Ruth Bader Ginsburg was
a pioneering lawyer, a libertarian advocate for equality
and especially for women’s rights. She was only
the second woman ever to serve on the Supreme Court of
the United States (SCOTUS) and for several years she was
its only woman member – imagine, eight burly men and
little her. On 18 September, she died at her home
in Washington from complications of metastatic
pancreatic cancer. She was 87.
Though barely five feet tall and weighing about 45 kg, she was a toughie. She exercised regularly with a personal trainer. She beat colon cancer in 1999 and early-stage pancreatic cancer in 2009. In 2014, she had a stent fitted to clear a blocked artery. In December 2018, two small tumours were found on one of her lungs. A medical scan in February 2020 revealed growths in her liver. In July 2020, she released a statement saying that her liver cancer had returned and she was undergoing chemotherapy. Would she retire early? No way. She planned to stay ‘as long as I can do the job full steam.’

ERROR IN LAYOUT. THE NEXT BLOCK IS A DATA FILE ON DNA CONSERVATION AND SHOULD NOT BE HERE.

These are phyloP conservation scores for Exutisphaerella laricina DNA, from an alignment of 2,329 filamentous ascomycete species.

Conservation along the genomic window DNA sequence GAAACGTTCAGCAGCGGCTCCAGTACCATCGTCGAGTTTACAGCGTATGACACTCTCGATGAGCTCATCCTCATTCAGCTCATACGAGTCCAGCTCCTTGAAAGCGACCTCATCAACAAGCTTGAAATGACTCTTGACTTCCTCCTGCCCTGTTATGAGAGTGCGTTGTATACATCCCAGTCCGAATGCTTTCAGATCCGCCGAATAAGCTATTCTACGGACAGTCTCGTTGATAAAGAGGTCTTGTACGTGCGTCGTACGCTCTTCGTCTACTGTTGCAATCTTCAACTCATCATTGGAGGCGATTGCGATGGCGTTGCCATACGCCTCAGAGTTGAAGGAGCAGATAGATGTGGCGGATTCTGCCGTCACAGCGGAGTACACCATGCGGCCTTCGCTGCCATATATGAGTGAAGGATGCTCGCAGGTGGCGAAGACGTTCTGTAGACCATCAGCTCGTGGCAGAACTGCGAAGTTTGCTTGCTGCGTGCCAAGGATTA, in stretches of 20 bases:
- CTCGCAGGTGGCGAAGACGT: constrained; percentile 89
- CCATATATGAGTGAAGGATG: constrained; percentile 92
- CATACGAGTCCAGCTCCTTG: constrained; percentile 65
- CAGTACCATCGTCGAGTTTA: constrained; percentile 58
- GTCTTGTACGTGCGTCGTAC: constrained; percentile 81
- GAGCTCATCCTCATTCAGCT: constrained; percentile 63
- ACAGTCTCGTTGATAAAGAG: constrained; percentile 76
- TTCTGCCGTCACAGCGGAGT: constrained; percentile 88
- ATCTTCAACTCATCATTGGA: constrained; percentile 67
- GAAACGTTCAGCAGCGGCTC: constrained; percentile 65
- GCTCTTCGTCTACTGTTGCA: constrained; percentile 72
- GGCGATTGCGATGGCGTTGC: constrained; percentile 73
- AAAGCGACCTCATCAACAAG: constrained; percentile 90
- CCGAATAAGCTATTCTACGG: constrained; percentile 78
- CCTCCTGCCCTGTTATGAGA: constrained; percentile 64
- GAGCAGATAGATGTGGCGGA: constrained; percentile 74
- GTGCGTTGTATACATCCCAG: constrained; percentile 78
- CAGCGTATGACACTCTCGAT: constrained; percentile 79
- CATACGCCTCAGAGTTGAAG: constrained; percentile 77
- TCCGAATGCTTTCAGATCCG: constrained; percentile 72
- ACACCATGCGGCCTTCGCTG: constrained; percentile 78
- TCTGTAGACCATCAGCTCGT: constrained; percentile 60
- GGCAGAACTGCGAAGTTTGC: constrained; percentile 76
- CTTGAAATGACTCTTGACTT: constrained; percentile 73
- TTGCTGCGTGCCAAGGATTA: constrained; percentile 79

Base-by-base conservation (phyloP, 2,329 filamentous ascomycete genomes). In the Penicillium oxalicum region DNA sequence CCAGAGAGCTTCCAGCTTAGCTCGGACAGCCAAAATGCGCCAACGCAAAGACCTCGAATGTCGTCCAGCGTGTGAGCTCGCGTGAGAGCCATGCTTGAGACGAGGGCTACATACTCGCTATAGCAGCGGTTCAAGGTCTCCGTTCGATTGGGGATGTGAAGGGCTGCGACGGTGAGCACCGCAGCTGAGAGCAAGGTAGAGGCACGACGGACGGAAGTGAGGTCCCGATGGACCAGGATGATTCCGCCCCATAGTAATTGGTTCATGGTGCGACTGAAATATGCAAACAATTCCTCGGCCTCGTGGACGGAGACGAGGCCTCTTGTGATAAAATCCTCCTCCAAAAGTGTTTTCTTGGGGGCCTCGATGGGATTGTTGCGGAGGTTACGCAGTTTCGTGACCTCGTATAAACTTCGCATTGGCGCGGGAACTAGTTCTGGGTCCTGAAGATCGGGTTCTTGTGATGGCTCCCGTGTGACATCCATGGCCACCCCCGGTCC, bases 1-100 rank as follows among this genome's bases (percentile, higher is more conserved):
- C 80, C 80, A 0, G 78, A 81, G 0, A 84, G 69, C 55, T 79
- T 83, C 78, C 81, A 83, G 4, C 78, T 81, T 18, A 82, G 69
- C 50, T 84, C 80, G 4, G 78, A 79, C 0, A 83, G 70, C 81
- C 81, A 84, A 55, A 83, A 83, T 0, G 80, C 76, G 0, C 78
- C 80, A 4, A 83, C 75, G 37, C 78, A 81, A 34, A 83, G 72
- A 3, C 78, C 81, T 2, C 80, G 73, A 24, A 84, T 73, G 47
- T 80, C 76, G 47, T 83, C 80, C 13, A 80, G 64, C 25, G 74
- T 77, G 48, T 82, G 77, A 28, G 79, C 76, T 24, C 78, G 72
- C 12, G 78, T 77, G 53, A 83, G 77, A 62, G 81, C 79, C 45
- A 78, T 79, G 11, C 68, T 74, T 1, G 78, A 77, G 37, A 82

She was as precise in her appearance as in her approach to her work. She wore her dark hair pulled back and favoured finely-tailored suits by Giorgio Armani, interspersed occasionally with flamboyantly patterned jackets. On the court bench she was an active and persistent questioner, but in social settings she tended to say little letting her more outgoing husband speak for her. Yet, into her ninth decade she remained a most unlikely cultural icon. She became known as the Notorious R.B.G., a play on the name of the Notorious B.I.G., a famous Brooklyn-born rapper. The name caught on, as did her image – her serene yet severe expression, that frilly lace collar over her black judicial robe and her eyes framed by those oversize glasses. Young women had her image tattooed on their arms and ‘You Can’t Spell Truth Without Ruth’ appeared on bumper stickers and T-shirts. Biographies of her became bestsellers, documentary films were box office hits. She was an internet sensation. Hers was a late-life rock stardom.